Thomas S. Gressman,
Operation Sierra-75 (Vor, No. 6)
(Warner Aspect, 2001)

Operation Sierra-75 is the sixth book in the series based on the game Vor: the Maelstrom which posits the Earth and its moon torn from the solar system and deposited in the Maelstrom, a force which has trapped many other planets as well. In this title, a survey team sent to explore another planet disappears, and the powers that be call in the Marines to accompany a rescue team. When they get to the planet, they find abandoned ruins and experience curious phenomena. Finally, they encounter humanoid alien forms which they call Mashers for their ability to "mash" inorganic material into their flesh.

The challenge presented to me as a reader was twofold: would I be able to follow the story without having read the previous novels, and would the book hold my interest, since it was not the kind of book I pick up typically. Gressman does a very good job with back story, incorporating it skillfully into the narrative. I knew enough to grasp the situation, and I appreciated being spared pages of exposition or worse, pages of expository dialogue.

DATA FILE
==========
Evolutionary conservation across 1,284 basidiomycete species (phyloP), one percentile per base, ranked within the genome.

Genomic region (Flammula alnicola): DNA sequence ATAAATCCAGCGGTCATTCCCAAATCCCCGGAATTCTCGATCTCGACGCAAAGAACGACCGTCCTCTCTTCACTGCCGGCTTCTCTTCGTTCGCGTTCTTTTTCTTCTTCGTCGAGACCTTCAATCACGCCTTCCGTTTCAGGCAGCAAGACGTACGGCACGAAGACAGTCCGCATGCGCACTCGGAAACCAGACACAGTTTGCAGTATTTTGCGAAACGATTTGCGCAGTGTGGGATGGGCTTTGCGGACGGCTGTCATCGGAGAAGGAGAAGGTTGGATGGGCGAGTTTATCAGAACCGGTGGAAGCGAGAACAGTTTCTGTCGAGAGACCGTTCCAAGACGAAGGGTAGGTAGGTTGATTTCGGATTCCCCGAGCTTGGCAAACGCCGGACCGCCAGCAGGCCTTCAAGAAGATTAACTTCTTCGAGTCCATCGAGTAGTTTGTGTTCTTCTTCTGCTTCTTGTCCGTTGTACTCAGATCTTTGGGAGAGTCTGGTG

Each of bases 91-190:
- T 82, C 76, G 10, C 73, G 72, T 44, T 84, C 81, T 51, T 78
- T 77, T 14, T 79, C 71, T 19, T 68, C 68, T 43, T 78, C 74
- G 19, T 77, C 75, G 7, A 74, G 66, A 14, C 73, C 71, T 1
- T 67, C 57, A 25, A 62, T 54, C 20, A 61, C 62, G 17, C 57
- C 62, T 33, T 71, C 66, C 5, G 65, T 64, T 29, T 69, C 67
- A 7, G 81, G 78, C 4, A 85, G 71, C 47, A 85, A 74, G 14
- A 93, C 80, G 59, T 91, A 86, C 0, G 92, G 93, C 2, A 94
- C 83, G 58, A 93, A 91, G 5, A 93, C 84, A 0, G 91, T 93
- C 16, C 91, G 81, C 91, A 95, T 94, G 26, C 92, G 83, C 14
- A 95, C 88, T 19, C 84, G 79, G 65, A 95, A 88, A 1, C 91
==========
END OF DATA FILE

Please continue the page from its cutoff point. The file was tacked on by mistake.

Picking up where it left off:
The first chapter or so was slow going until the rescue ship arrives at the planet, but the plot picks up considerably from there and in fact, had me reading far into the night, determined to finish it. Gressman has a strong narrative style that hooks you in and keeps you guessing and turning the pages, just to see what happens next.

Granted, there is little or no characterization. We are presumably supposed to identify with Captain Max Taggart and gunnery sergeant Owana Frost, but they are stiff flat characters who demonstrate little more than concern that their superior status as Marines be held in the highest regard at all times by everyone. Furthermore, that status seems to exempt them from demonstrating respect for any non-Marine in the vicinity. Rebecca Cortez, the doctor leading the medical team, is intended to be the antagonist -- she's a naval officer and hence entitled only to scorn from the Marines -- but Taggart and Frost's attitudes make her much more sympathetic. Gressman is far more successful with his scouts, Dade and Black; I would be inclined to pick up a novel featuring them.

The plot, while gripping, does have flaws. Nothing is really resolved at the end, and no understanding of the Mashers is provided, apart from their being ugly, strong, smelly and inclined toward sneak attacks. Loose threads are not tied up, which is not a requirement, but not enough resolution is given to the reader to allow him or her to ponder possible outcomes.

Still, for a space adventure and escape reading, Operation Sierra-75 is a good bet, especially if you play the game or are interested in this sub-genre of science fiction.

[ by Donna Scanlon ]
Rambles: 28 July 2001



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